So what if you lost this... "hey boss, look, this guy was at the gym at 2pm..."

Re:what is the point of this article? (5, Insightful)

Jah-Wren Ryel (80510) | about a year and a half ago | (#41947915)

Yes. It keeps track of what you're doing. You know this because you can see the data it captures.

Yes, you can see the data that it captures. What you can't see is all of the things which that data may reveal about you in the hands of someone motivated enough. Don't confuse the forest with the trees - the anecdote about the guy getting caught cheating is not about the risk of getting caught cheating, it is the risk of "20/20 hindsight." In retrospect it is obvious that his data would reveal something like that to a suspicios girlfriend. But at the time it was not so obvious, it isn't like he deliberately uploaded a message that said "having sex with another girl @1am" to the nike website.

Pervasive data collection is extremely new, we as a society have not figured out all of the risks involved. Contrast that to "living in a small town" - because society has had millenia of experience with that situation we generally have a good understanding of the risks involved. It is going to take a lot of people finding out the hard way what the problems are with pervasive data collection before we, if we ever, come to understand the trade-offs that come along with it.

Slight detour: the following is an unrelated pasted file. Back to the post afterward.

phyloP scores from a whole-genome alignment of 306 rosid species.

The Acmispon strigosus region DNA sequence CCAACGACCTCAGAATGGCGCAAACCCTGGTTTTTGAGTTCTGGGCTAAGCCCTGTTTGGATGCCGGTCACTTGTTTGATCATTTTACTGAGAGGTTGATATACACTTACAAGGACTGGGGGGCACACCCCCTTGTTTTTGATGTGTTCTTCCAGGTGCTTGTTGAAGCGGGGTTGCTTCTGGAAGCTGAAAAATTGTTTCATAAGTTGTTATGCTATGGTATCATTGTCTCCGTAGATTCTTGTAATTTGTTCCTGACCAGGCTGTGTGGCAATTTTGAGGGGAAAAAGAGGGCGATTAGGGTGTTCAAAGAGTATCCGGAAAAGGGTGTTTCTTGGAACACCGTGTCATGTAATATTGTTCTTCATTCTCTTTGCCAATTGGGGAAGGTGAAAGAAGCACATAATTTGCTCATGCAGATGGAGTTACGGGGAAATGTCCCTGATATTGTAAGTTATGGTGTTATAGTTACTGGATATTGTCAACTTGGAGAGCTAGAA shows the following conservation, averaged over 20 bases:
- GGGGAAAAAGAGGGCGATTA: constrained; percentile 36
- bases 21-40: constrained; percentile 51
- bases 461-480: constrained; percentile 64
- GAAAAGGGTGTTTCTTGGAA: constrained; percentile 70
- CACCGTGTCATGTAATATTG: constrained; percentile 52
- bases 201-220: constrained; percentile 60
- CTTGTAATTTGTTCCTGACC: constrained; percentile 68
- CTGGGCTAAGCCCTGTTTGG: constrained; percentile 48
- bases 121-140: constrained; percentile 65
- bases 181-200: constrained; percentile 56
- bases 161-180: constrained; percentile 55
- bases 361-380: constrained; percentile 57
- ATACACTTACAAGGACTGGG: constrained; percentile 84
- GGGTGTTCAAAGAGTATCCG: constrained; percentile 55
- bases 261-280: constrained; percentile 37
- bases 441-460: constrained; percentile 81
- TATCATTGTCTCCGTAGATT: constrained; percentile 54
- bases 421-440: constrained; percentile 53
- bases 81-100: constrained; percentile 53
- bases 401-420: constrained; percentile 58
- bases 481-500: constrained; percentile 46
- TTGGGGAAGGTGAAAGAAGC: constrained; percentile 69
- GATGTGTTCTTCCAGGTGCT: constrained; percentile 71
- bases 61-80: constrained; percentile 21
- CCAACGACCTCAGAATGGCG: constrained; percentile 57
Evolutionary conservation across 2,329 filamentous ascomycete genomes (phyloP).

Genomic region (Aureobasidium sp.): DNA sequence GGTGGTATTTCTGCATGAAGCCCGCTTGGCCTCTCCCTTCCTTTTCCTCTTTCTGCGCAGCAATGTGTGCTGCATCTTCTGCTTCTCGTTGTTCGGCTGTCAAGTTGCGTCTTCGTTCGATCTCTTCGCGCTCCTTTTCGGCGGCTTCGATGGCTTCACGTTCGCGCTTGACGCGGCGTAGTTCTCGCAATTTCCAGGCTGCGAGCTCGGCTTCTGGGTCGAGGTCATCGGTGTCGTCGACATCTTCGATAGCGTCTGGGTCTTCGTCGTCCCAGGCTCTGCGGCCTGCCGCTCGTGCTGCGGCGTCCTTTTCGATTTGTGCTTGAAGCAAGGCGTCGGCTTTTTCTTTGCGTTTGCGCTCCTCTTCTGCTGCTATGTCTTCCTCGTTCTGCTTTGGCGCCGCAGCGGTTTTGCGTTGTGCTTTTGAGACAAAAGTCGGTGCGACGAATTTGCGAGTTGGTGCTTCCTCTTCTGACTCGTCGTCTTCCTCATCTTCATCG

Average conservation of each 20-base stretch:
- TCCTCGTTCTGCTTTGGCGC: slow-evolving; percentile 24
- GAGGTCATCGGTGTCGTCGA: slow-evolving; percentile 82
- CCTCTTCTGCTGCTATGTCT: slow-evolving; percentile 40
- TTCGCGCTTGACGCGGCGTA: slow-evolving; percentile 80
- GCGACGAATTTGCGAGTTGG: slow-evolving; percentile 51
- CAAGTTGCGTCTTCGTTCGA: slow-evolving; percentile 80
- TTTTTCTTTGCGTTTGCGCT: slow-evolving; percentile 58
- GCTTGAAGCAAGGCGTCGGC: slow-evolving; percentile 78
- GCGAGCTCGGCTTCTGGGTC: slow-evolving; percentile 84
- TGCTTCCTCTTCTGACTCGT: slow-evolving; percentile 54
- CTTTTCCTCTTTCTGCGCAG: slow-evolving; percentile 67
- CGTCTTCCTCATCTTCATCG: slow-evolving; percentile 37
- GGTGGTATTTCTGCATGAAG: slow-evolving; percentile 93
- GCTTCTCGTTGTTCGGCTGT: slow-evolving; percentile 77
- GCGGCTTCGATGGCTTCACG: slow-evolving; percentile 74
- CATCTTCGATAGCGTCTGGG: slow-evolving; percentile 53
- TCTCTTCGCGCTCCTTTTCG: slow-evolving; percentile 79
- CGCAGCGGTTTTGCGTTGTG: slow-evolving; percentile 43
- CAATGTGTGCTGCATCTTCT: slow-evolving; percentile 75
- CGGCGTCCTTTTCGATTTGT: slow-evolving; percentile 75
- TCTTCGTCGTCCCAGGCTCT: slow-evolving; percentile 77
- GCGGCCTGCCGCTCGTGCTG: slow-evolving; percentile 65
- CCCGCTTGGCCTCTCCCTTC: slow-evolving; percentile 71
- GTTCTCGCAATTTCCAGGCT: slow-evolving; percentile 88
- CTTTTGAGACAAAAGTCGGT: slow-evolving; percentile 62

Re:what is the point of this article? (1)

zill (1690130) | about a year and a half ago | (#41947941)

GP's point is that the user willingly brought the device, willingly let it record their lives, and willingly shared that data with a third party.

If I wear a T-shirt with my root password on it, then I deserve every bad thing that's coming to me. It's not my OS' fault nor my T-shirt's fault; I only have my own stupidity to blame.

Re:what is the point of this article? (1, Insightful)

Jah-Wren Ryel (80510) | about a year and a half ago | (#41948183)